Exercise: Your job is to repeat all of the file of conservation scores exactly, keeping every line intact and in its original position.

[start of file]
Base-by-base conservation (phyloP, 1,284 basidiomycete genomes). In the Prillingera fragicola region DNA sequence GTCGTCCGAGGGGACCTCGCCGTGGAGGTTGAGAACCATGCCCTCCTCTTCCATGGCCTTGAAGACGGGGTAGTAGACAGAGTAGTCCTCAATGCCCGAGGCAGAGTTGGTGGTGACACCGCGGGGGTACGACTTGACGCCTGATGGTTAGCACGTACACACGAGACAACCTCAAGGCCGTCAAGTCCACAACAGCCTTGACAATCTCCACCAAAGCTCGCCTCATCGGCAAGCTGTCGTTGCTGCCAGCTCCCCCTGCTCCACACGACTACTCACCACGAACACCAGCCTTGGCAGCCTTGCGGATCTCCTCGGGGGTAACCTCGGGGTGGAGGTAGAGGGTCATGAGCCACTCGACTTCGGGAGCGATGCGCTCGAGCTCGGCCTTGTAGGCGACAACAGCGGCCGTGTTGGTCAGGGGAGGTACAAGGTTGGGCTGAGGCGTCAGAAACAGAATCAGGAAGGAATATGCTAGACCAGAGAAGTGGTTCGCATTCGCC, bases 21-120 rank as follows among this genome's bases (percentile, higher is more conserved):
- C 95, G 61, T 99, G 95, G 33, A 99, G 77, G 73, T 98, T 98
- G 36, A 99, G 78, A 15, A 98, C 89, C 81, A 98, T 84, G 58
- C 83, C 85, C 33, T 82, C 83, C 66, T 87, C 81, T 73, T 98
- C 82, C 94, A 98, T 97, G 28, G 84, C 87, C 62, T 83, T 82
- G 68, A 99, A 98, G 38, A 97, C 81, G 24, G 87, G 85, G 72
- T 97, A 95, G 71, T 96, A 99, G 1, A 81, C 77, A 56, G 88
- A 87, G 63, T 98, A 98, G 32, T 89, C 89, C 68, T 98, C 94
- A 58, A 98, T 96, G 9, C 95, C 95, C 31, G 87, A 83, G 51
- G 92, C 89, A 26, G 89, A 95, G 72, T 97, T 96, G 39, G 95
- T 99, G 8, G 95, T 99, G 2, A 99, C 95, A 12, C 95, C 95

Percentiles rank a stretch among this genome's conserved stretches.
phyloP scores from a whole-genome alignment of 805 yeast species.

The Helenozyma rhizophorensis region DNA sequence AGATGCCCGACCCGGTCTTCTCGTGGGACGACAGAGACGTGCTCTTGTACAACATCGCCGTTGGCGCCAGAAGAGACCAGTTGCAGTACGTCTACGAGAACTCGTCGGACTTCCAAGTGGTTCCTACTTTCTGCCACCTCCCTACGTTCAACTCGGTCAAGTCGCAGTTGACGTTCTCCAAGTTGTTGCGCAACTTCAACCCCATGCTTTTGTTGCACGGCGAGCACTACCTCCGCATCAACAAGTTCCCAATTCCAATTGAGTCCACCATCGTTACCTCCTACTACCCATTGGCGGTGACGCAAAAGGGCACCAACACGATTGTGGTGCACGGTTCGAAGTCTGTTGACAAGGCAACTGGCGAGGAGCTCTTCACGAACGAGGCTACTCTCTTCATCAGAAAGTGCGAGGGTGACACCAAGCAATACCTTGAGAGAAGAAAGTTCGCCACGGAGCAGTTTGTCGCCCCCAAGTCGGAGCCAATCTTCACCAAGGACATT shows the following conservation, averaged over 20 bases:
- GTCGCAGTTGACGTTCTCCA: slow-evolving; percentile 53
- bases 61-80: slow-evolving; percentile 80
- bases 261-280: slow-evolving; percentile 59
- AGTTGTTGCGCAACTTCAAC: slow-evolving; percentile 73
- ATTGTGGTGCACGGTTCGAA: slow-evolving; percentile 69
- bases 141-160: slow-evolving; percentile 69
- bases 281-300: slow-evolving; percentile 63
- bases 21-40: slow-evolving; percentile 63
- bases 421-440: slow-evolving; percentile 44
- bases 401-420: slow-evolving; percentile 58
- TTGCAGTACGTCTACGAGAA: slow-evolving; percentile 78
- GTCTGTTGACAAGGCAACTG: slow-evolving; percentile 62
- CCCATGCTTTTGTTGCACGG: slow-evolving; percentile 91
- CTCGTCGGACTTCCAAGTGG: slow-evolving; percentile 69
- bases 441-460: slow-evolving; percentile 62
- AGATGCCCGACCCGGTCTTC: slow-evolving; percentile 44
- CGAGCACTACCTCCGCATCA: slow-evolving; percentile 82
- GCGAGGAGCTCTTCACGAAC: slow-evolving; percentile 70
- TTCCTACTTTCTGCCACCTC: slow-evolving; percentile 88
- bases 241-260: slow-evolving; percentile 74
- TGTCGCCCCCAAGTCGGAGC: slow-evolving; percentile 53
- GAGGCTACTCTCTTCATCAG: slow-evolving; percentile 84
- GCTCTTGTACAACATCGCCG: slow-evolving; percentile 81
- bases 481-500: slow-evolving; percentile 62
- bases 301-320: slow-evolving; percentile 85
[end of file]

Base-by-base conservation (phyloP, 1,284 basidiomycete genomes). In the Prillingera fragicola region DNA sequence GTCGTCCGAGGGGACCTCGCCGTGGAGGTTGAGAACCATGCCCTCCTCTTCCATGGCCTTGAAGACGGGGTAGTAGACAGAGTAGTCCTCAATGCCCGAGGCAGAGTTGGTGGTGACACCGCGGGGGTACGACTTGACGCCTGATGGTTAGCACGTACACACGAGACAACCTCAAGGCCGTCAAGTCCACAACAGCCTTGACAATCTCCACCAAAGCTCGCCTCATCGGCAAGCTGTCGTTGCTGCCAGCTCCCCCTGCTCCACACGACTACTCACCACGAACACCAGCCTTGGCAGCCTTGCGGATCTCCTCGGGGGTAACCTCGGGGTGGAGGTAGAGGGTCATGAGCCACTCGACTTCGGGAGCGATGCGCTCGAGCTCGGCCTTGTAGGCGACAACAGCGGCCGTGTTGGTCAGGGGAGGTACAAGGTTGGGCTGAGGCGTCAGAAACAGAATCAGGAAGGAATATGCTAGACCAGAGAAGTGGTTCGCATTCGCC, bases 21-120 rank as follows among this genome's bases (percentile, higher is more conserved):
- C 95, G 61, T 99, G 95, G 33, A 99, G 77, G 73, T 98, T 98
- G 36, A 99, G 78, A 15, A 98, C 89, C 81, A 98, T 84, G 58
- C 83, C 85, C 33, T 82, C 83, C 66, T 87, C 81, T 73, T 98
- C 82, C 94, A 98, T 97, G 28, G 84, C 87, C 62, T 83, T 82
- G 68, A 99, A 98, G 38, A 97, C 81, G 24, G 87, G 85, G 72
- T 97, A 95, G 71, T 96, A 99, G 1, A 81, C 77, A 56, G 88
- A 87, G 63, T 98, A 98, G 32, T 89, C 89, C 68, T 98, C 94
- A 58, A 98, T 96, G 9, C 95, C 95, C 31, G 87, A 83, G 51
- G 92, C 89, A 26, G 89, A 95, G 72, T 97, T 96, G 39, G 95
- T 99, G 8, G 95, T 99, G 2, A 99, C 95, A 12, C 95, C 95

Percentiles rank a stretch among this genome's conserved stretches.
phyloP scores from a whole-genome alignment of 805 yeast species.

The Helenozyma rhizophorensis region DNA sequence AGATGCCCGACCCGGTCTTCTCGTGGGACGACAGAGACGTGCTCTTGTACAACATCGCCGTTGGCGCCAGAAGAGACCAGTTGCAGTACGTCTACGAGAACTCGTCGGACTTCCAAGTGGTTCCTACTTTCTGCCACCTCCCTACGTTCAACTCGGTCAAGTCGCAGTTGACGTTCTCCAAGTTGTTGCGCAACTTCAACCCCATGCTTTTGTTGCACGGCGAGCACTACCTCCGCATCAACAAGTTCCCAATTCCAATTGAGTCCACCATCGTTACCTCCTACTACCCATTGGCGGTGACGCAAAAGGGCACCAACACGATTGTGGTGCACGGTTCGAAGTCTGTTGACAAGGCAACTGGCGAGGAGCTCTTCACGAACGAGGCTACTCTCTTCATCAGAAAGTGCGAGGGTGACACCAAGCAATACCTTGAGAGAAGAAAGTTCGCCACGGAGCAGTTTGTCGCCCCCAAGTCGGAGCCAATCTTCACCAAGGACATT shows the following conservation, averaged over 20 bases:
- GTCGCAGTTGACGTTCTCCA: slow-evolving; percentile 53
- bases 61-80: slow-evolving; percentile 80
- bases 261-280: slow-evolving; percentile 59
- AGTTGTTGCGCAACTTCAAC: slow-evolving; percentile 73
- ATTGTGGTGCACGGTTCGAA: slow-evolving; percentile 69
- bases 141-160: slow-evolving; percentile 69
- bases 281-300: slow-evolving; percentile 63
- bases 21-40: slow-evolving; percentile 63
- bases 421-440: slow-evolving; percentile 44
- bases 401-420: slow-evolving; percentile 58
- TTGCAGTACGTCTACGAGAA: slow-evolving; percentile 78
- GTCTGTTGACAAGGCAACTG: slow-evolving; percentile 62
- CCCATGCTTTTGTTGCACGG: slow-evolving; percentile 91
- CTCGTCGGACTTCCAAGTGG: slow-evolving; percentile 69
- bases 441-460: slow-evolving; percentile 62
- AGATGCCCGACCCGGTCTTC: slow-evolving; percentile 44
- CGAGCACTACCTCCGCATCA: slow-evolving; percentile 82
- GCGAGGAGCTCTTCACGAAC: slow-evolving; percentile 70
- TTCCTACTTTCTGCCACCTC: slow-evolving; percentile 88
- bases 241-260: slow-evolving; percentile 74
- TGTCGCCCCCAAGTCGGAGC: slow-evolving; percentile 53
- GAGGCTACTCTCTTCATCAG: slow-evolving; percentile 84
- GCTCTTGTACAACATCGCCG: slow-evolving; percentile 81
- bases 481-500: slow-evolving; percentile 62
- bases 301-320: slow-evolving; percentile 85